Consider this your ultimate to-do list for healthier, more beautiful skin. The bad news: These are non-negotiable. The good news: They're easy!
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Eating the right amount of fruits and vegetables can give you a healthy, vital glow. A 2012 study in the journal PLoS One
found that people who ate a lot of colorful produce were perceived as being healthier and more attractive
(seriously!). One reason is that the carotenoid-containing fruits and vegetables (e.g., carrots, pumpkin, red peppers, squash) boost the skin's yellow, red and orange tones, says Elisa Zied, RD
, a nutritionist and author of Younger Next Week
. A study in the American Journal of Clinical Nutrition
found that people who ate a lot of vitamin C, in particular, were less prone to wrinkles and dry, scaly skin (possibly because the nutrient promotes the production of collagen). Think you're doing just fine in the, erm, produce department? Zied recommends 4.5 cups a day of fruit and vegetables and says that the average woman consumes only around two and a half cups.
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Most women wash their face three to four times a day, says Emmy Graber, MD, a dermatologist and assistant professor of dermatology at the Boston University School of Medicine, but studies show that twice a day is optimal. The more you wash, the more likely you are to strip your skin of natural oils. What's more, Graber says that some of the exfoliating particles found in scrubs (like pieces of fruit pits) can cause microscopic scratches on the skin. And microbeads that are gentler on the face can be bad for us in other ways (they've recently been found to pollute the ocean, and increasingly, the Great Lakes and may boost the level of toxins in the fish we eat
). Graber says that a washcloth does a fine job at sloughing off dead skin cells, dirt and makeup.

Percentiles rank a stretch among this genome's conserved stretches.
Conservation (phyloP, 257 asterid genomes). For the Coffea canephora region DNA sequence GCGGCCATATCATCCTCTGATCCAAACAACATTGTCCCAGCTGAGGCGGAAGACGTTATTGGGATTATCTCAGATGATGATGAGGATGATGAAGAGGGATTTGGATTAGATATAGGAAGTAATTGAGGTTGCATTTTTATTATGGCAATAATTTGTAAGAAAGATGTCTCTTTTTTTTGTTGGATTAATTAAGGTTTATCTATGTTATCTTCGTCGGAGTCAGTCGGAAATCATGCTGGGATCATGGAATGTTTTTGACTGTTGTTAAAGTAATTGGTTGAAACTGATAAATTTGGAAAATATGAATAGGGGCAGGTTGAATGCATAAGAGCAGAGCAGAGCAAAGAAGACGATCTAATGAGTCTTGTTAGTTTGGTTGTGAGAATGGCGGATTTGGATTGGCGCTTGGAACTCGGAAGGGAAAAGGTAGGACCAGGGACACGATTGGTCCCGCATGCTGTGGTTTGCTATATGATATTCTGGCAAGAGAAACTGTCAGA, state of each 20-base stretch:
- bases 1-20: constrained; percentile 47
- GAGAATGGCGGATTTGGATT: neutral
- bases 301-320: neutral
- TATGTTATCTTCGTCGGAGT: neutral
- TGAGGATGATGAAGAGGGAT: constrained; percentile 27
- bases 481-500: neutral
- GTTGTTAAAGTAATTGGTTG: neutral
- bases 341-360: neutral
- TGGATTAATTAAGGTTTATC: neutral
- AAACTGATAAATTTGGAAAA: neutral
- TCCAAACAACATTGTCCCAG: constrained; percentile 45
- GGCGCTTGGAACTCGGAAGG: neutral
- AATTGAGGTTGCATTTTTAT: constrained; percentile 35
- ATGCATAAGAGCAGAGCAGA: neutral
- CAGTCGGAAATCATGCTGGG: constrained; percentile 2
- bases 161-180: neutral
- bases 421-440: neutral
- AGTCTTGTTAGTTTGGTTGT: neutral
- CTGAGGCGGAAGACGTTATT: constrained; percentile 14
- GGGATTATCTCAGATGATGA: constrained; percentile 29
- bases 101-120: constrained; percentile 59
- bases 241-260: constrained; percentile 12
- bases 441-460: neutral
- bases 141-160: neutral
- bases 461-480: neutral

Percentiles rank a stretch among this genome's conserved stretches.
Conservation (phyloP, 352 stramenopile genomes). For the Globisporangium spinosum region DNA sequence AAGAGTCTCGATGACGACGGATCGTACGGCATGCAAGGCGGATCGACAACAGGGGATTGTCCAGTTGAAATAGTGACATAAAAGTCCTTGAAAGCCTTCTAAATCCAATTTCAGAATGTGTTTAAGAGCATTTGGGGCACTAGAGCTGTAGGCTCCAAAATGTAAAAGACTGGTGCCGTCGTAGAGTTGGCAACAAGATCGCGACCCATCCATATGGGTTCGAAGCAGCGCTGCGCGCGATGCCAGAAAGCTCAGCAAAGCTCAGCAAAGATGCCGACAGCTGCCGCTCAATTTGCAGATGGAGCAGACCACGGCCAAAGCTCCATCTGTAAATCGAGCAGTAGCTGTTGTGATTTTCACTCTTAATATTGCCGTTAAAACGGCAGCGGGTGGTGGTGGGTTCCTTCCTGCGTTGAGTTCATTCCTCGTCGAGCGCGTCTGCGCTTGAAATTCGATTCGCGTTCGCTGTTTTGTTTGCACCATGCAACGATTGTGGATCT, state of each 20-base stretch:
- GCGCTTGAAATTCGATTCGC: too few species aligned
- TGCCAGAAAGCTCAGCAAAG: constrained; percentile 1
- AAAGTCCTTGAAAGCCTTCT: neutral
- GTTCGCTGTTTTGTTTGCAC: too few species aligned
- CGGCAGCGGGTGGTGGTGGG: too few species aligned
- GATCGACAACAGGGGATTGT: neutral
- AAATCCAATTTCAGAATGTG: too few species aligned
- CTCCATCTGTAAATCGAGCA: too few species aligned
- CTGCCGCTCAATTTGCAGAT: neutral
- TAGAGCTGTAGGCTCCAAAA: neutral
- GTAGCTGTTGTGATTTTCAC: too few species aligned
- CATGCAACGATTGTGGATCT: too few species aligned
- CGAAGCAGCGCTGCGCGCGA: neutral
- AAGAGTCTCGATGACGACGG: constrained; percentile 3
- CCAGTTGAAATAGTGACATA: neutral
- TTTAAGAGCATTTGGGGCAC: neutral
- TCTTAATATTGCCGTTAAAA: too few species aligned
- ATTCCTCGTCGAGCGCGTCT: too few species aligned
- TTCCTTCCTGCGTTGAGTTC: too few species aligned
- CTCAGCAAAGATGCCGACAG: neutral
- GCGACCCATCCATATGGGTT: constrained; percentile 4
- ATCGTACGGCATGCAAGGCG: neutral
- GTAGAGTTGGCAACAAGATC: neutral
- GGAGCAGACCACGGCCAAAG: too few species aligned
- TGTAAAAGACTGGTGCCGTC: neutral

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...under your eyes. This sounds blasphemous, but the skin under the eye tends to be very thin and sensitive, says Graber, so while it is prone to sun damage, it's also susceptible to irritation from the product's ingredients. You're better off getting a pair of large sunglasses—think Jackie O.—and wearing them everywhere. Note: Graber says they must specify 99 to 100 percent UV protection (if they just say "UV protection," without a percentage, they probably don't screen much at all).
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Every dermatologist we talked to said that the worst, most noticeable sun damage they see on women is on the chest. Any time you're outside in a top that exposes your chest (which is probably more often than you realize), bring your sunscreen down to the bra line, says Brooke Jackson, MD, a dermatologist and associate professor of Dermatology at UNC at Chapel Hill. And if you use moisturizer or other treatment for your face, consider using it on your neck and chest, as well.
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Only 14 percent of Americans sleep on their back
—even though it's the best way to prevent sleep wrinkles. Sleeping on the side or on the stomach (done by 63 percent and 16 percent of us, respectively) has been shown to cause wrinkles on the parts of the face pressed into the pillow, says Neuhaus. If you can't sleep on your back because you have a snoring problem, sleep apnea, bad knees, a bad back or a too-snuggly partner, consider a silk pillowcase or a special pillow with a cutout for your face.
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You've heard that you should visit a dermatologist once a year for a skin cancer screening. Here's why: "Dermatologists will likely pick up a skin cancer or abnormality at an early stage because of training," Jackson says. And the earlier you catch skin cancer, the easier it is to cure. The American Academy of Dermatology suggests making an appointment on your birthday
("birthday suit" — get it?), but any date you'll remember will do.